FCC Rules on AT&T's VOIP Petition

April 21, 2004. The Federal Communications Commission (FCC) announced and released its Order [27 pages in PDF] on AT&T's petition for a declaratory ruling that access charges do not apply to its service in which calls originate and terminate on circuit switched PSTN facilities, but are routed on internet backbone. The FCC rejected AT&T's request, and ruled that the service at issue is "telecommunications service upon which interstate access charges may be assessed".

AT&T filed its petition [37 pages PDF] on October 18, 2002. The FCC adopted this Order, but did not announce it, on April 14, 2004. This Order is FCC 04-97 in WC Docket No. 02-361. The FCC was unanimous. All five Commissioners wrote separate statements.

FCC Chairman Michael Powell wrote in a separate statement [PDF] that this Order rests on "very narrow grounds" and that VOIP "should be very lightly regulated".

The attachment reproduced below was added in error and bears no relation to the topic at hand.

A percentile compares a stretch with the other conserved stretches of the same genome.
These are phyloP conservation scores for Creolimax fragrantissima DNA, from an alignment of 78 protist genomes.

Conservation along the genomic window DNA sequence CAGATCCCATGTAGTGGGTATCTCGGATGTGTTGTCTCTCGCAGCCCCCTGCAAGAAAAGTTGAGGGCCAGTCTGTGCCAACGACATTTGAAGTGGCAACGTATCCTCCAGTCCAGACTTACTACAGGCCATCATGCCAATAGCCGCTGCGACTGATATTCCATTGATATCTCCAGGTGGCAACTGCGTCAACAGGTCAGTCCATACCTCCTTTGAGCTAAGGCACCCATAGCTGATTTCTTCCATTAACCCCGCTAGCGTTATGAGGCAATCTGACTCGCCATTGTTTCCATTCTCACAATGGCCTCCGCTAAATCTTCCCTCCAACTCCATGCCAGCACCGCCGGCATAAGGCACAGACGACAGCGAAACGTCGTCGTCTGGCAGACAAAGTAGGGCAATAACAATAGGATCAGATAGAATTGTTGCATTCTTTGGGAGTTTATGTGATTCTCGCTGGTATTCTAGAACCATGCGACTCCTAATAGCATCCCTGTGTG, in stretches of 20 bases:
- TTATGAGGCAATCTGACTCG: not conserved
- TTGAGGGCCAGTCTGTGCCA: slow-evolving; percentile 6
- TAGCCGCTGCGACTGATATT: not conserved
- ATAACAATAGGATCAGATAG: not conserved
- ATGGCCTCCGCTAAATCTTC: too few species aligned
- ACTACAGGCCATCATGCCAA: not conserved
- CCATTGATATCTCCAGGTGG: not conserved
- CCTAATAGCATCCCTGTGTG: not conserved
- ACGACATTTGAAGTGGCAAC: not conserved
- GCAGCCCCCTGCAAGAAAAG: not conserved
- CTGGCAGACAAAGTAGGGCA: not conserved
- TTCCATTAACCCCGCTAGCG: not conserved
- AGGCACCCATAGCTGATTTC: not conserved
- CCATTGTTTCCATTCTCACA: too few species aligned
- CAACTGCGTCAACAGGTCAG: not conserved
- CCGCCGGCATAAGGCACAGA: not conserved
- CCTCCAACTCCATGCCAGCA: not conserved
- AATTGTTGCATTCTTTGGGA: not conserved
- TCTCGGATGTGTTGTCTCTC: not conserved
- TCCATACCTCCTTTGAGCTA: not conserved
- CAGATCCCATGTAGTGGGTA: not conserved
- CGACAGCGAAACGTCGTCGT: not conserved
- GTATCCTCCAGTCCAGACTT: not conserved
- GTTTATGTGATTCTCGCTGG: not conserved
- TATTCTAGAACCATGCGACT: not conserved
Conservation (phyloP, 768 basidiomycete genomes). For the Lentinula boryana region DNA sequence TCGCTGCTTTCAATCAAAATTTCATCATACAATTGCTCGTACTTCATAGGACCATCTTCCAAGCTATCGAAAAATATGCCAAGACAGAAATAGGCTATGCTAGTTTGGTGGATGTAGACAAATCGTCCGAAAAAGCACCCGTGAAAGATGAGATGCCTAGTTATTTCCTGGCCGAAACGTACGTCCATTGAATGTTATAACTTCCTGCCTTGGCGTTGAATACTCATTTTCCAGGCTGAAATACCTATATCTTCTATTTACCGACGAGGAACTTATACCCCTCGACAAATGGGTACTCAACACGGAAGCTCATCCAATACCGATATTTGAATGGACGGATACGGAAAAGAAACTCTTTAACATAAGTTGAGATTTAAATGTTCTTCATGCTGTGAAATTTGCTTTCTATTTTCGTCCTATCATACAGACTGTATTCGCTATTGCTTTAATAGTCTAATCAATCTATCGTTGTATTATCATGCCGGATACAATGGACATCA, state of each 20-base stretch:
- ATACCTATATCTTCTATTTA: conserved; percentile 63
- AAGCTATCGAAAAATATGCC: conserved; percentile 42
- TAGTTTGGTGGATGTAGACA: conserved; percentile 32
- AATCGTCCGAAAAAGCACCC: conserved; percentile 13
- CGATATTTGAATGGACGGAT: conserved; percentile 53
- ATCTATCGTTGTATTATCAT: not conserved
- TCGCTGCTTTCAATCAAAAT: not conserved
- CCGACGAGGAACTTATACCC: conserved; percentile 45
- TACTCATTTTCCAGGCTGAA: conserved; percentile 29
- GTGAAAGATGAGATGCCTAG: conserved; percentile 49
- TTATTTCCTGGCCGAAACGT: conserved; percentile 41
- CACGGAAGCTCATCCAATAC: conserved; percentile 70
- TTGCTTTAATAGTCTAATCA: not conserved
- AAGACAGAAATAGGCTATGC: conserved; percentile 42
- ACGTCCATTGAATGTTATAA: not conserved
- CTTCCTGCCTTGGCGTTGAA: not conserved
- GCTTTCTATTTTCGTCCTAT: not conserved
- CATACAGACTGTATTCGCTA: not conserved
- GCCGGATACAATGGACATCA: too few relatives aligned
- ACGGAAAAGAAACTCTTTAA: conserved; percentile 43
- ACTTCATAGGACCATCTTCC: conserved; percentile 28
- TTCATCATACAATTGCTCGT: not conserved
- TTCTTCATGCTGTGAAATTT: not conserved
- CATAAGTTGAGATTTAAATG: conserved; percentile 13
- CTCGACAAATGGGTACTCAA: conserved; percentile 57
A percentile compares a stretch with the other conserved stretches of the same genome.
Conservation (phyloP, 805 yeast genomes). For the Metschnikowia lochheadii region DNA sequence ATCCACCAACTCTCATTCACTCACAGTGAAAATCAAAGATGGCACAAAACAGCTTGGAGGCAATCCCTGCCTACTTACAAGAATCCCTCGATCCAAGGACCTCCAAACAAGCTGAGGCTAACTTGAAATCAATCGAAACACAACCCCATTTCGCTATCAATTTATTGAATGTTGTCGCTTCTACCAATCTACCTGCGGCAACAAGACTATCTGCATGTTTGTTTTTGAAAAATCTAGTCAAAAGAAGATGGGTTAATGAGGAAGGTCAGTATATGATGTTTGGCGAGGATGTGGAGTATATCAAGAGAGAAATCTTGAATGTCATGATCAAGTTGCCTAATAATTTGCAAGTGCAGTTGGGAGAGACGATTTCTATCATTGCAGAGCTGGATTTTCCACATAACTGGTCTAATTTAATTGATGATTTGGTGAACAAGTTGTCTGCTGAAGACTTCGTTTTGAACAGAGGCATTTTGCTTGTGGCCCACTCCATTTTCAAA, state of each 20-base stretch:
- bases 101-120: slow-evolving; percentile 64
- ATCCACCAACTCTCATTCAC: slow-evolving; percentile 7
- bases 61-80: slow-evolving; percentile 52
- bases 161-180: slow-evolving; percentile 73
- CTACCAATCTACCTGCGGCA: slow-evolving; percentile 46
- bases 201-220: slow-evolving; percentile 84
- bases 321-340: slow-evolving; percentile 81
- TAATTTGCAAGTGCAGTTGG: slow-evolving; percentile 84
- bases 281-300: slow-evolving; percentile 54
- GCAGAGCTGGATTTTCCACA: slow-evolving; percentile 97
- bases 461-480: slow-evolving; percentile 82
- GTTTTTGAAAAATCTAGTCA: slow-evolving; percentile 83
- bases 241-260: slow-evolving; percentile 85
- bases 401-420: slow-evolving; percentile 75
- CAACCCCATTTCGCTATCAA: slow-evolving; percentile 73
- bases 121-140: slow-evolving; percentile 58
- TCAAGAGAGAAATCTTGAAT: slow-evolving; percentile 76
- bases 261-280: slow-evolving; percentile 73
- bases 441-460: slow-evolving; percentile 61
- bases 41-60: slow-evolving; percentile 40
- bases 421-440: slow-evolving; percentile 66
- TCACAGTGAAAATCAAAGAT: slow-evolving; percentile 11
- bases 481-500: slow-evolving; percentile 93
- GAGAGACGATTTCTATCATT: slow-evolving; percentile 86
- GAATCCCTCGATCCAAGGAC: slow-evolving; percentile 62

He said that "To allow a carrier to avoid regulatory obligations simply by dropping a little IP in the network would merely sanction regulatory arbitrage and would collapse the universal service system virtually overnight."

Kathleen AbernathyFCC Commissioner Kathleen Abernathy (at right) wrote in a separate statement [PDF] that "AT&T's ``phone-to-phone IP telephony service创 is a telecommunications service. In fact, this service -- which begins and ends on the PSTN, provides no enhanced functionalities, and entails no net protocol conversion -- does not differ in any material respect from traditional long distance services."

She added that "true VoIP services" are "provided via broadband connections and offer enhanced functionalities to consumers".